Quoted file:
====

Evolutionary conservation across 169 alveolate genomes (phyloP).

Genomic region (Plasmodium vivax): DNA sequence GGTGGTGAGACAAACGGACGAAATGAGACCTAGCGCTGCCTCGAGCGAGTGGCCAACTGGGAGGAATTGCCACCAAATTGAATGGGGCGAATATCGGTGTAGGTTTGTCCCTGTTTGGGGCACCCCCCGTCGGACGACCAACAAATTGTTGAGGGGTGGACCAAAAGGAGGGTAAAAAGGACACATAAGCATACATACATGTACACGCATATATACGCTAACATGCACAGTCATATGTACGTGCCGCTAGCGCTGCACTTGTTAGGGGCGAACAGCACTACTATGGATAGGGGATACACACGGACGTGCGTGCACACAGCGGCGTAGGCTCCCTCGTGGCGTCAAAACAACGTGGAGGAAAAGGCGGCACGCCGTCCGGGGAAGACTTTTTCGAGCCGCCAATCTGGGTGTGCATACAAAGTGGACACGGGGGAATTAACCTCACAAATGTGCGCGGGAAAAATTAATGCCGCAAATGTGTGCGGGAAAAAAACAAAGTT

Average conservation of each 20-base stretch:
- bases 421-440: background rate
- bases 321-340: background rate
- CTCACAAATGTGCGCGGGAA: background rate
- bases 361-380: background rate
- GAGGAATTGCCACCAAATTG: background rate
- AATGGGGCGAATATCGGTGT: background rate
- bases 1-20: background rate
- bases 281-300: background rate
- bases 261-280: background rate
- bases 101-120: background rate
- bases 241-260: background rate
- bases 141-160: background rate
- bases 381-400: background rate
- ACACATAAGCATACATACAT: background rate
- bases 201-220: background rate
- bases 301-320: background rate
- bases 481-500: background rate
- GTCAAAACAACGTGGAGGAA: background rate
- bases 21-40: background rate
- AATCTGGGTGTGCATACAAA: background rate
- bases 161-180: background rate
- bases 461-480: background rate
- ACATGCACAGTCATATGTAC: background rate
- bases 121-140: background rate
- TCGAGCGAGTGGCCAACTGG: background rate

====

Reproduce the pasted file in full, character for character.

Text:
Evolutionary conservation across 169 alveolate genomes (phyloP).

Genomic region (Plasmodium vivax): DNA sequence GGTGGTGAGACAAACGGACGAAATGAGACCTAGCGCTGCCTCGAGCGAGTGGCCAACTGGGAGGAATTGCCACCAAATTGAATGGGGCGAATATCGGTGTAGGTTTGTCCCTGTTTGGGGCACCCCCCGTCGGACGACCAACAAATTGTTGAGGGGTGGACCAAAAGGAGGGTAAAAAGGACACATAAGCATACATACATGTACACGCATATATACGCTAACATGCACAGTCATATGTACGTGCCGCTAGCGCTGCACTTGTTAGGGGCGAACAGCACTACTATGGATAGGGGATACACACGGACGTGCGTGCACACAGCGGCGTAGGCTCCCTCGTGGCGTCAAAACAACGTGGAGGAAAAGGCGGCACGCCGTCCGGGGAAGACTTTTTCGAGCCGCCAATCTGGGTGTGCATACAAAGTGGACACGGGGGAATTAACCTCACAAATGTGCGCGGGAAAAATTAATGCCGCAAATGTGTGCGGGAAAAAAACAAAGTT

Average conservation of each 20-base stretch:
- bases 421-440: background rate
- bases 321-340: background rate
- CTCACAAATGTGCGCGGGAA: background rate
- bases 361-380: background rate
- GAGGAATTGCCACCAAATTG: background rate
- AATGGGGCGAATATCGGTGT: background rate
- bases 1-20: background rate
- bases 281-300: background rate
- bases 261-280: background rate
- bases 101-120: background rate
- bases 241-260: background rate
- bases 141-160: background rate
- bases 381-400: background rate
- ACACATAAGCATACATACAT: background rate
- bases 201-220: background rate
- bases 301-320: background rate
- bases 481-500: background rate
- GTCAAAACAACGTGGAGGAA: background rate
- bases 21-40: background rate
- AATCTGGGTGTGCATACAAA: background rate
- bases 161-180: background rate
- bases 461-480: background rate
- ACATGCACAGTCATATGTAC: background rate
- bases 121-140: background rate
- TCGAGCGAGTGGCCAACTGG: background rate